May 26, 2009
Protective Diabetic Footwear At A High-Street Price
Diabetes rates have risen sharply in developed countries in the wake of the obesity epidemic, and an estimated 30 million Europeans live with the condition. Foot problems are the most common cause of admission to hospital for diabetics, who are at risk of serious complications such as nerve damage and problems with the blood supply to their feet. Both conditions can lead to slow-healing wounds and foot ulcers which, if they get infected and become gangrenous, can lead to amputation.
According to the International Diabetes Federation, most cases of foot ulcers and amputations can be prevented by good foot care and wearing appropriate, properly fitting shoes that don't rub the feet or create pressure spots. Studies show that unsuitable footwear contributes to a significant increase in foot complications and is linked to 60-80% of all cases of foot damage.
Led by Bata, the four-year project pulled together the expertise of university researchers, diabetes experts and orthopedic footwear specialists from the Czech Republic, Austria, Germany and Italy.
Getting the measure of the problem
The design and development phase of the project involved developing a prototype shoe last, along with specialized soles, insoles and antibacterial linings. Constructing and refining the shoe last required, for comparison purposes, analysis of the feet of both diabetics and non-diabetics, plus thousands of meticulous measurements which were performed by researchers and students at the Tomas Bata University.
The team experimented with different materials to formulate soles with varying degrees of flexibility and support for differing degrees of foot impairment, and protecting specific pressure points when walking. Italian orthopedic footwear specialist Maria Clara developed and tested a model featuring an elasticized fabric upper section for diabetics unable to wear leather shoes owing to advanced deformities. Good foot hygiene being especially important for diabetics, the team also spent some time developing and testing insoles and determining the most effective antibacterial treatment for the lining materials.
Rapid progress to market
Clinical trials took place over two years in Austria and the Czech Republic to test the DIASHOE prototypes manufactured by Bata. The diabetic volunteers recruited exhibited a range of foot complications, from non-serious complaints to functional problems arising from ulcers and amputations. "The clinical trials confirmed the footwear's prophylactic efficacy, and we received excellent feedback from the test subjects," says project manager Jana Vaskova. "The prototypes also proved equally suitable for non-diabetics with other orthopedic conditions or who had undergone foot surgery, and for older people."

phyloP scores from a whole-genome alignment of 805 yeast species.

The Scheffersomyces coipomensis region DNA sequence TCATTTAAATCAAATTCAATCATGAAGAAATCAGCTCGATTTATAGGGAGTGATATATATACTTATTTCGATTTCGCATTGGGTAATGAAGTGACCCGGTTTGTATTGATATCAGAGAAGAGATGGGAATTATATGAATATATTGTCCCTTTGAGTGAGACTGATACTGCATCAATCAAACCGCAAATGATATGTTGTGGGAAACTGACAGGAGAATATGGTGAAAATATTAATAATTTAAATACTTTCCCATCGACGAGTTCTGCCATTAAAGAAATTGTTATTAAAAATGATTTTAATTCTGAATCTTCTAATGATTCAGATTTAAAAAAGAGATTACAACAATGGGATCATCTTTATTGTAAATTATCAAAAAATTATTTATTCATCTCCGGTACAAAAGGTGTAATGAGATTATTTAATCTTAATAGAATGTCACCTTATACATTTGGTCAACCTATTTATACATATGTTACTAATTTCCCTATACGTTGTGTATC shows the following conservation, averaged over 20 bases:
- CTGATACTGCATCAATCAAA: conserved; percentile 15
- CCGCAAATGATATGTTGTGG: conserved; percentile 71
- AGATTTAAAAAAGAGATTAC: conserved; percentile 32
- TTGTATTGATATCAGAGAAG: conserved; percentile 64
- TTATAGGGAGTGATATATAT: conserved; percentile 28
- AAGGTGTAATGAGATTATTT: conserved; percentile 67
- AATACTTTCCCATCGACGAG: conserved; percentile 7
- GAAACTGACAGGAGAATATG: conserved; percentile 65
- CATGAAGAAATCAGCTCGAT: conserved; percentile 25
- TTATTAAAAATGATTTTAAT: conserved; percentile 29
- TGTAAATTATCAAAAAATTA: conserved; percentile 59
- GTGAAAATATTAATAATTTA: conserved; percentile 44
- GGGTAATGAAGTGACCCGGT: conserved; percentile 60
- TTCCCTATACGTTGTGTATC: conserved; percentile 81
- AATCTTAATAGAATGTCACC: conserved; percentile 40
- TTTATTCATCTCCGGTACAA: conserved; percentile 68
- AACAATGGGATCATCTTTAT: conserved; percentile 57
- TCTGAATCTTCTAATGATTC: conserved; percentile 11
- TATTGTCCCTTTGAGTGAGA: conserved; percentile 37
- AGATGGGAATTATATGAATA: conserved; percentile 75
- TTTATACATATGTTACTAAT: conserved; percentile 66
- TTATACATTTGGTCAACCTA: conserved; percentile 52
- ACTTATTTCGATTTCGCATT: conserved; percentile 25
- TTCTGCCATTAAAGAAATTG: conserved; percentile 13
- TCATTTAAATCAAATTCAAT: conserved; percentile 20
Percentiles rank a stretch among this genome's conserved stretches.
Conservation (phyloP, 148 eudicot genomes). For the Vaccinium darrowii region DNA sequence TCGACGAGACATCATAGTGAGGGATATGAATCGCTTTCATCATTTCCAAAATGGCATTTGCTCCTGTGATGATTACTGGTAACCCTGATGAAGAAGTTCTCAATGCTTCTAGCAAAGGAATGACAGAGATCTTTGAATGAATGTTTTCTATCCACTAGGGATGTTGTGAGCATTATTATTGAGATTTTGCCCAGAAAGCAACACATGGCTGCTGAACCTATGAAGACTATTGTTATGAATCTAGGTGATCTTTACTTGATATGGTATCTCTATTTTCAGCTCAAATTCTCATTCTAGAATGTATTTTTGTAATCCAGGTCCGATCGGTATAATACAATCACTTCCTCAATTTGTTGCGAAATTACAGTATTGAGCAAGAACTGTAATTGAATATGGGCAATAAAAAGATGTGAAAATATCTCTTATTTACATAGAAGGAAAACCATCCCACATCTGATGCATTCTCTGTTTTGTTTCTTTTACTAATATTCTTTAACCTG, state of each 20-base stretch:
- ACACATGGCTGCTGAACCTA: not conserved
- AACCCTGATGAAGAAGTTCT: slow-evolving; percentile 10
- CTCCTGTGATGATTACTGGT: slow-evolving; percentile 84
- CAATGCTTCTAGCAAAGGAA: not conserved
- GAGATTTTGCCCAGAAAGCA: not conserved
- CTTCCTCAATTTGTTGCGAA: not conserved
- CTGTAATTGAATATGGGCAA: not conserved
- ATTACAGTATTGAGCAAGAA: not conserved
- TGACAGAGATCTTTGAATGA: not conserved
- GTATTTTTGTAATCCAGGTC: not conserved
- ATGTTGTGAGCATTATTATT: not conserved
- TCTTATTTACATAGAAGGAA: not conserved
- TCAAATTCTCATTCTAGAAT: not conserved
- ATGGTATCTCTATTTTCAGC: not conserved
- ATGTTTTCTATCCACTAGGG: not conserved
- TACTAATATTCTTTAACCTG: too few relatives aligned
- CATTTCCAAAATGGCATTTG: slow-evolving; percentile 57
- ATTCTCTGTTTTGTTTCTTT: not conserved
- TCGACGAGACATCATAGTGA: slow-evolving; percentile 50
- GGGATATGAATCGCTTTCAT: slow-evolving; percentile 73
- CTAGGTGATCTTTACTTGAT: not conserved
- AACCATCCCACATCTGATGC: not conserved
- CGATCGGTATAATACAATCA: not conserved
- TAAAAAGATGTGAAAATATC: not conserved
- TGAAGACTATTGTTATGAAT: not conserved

Today, the range of footwear is available on sale in Bata stores, pharmacies and orthotic shops selling medical devices, marketed under the brand name MEDI. "First of all a diabetic customer has to have his or her feet assessed and measured by their diabetes consultant or clinic, who will provide a prescription for their exact requirements which they bring along to one of our stores," explains Vaskova. "The MEDI range has the right shoes for most diabetics "“ the fact that they aren't custom-made is what makes them affordable. The footwear is also officially accredited as a medical product, so a customer may also be able to reclaim the cost from their medical insurers."
Manufactured in Europe
MEDI footwear is manufactured by Bata's own factory in the Czech Republic. "Most footwear is produced in China these days, but manufacturing it ourselves ensures the shoes are of superior quality," says Vaskova. "We can also produce in smaller quantities, and can respond more quickly and flexibly to orders from our stores and directly from customers. MEDI is selling well "“ customers usually buy several pairs!"
The MEDI range is currently available in the Czech Republic, Austria, Germany, Poland, Hungary and Slovakia. For the time being, distribution to other countries is limited by adverse currency exchange rates, but with more than 180 million diabetics worldwide according to World Health Organization statistics, the potential market for this diabetic-friendly range of footwear is significant.
Giving diabetics added value
EUREKA's endorsement and support for project DIASHOE, which included funding for the Czech partners, was invaluable, according to Vaskova. "Project DIASHOE was instrumental in providing us with the information and collaboration we needed to develop a commercial range of shoes capable of improving a diabetic's quality of life and minimizing the risk of debilitating complications.
"Additional outcomes of the project are the educational brochures and films we have produced and distribute to patients via doctors and clinics and diabetes associations that explain the importance of taking good care of their feet and wearing the right kind of shoes."
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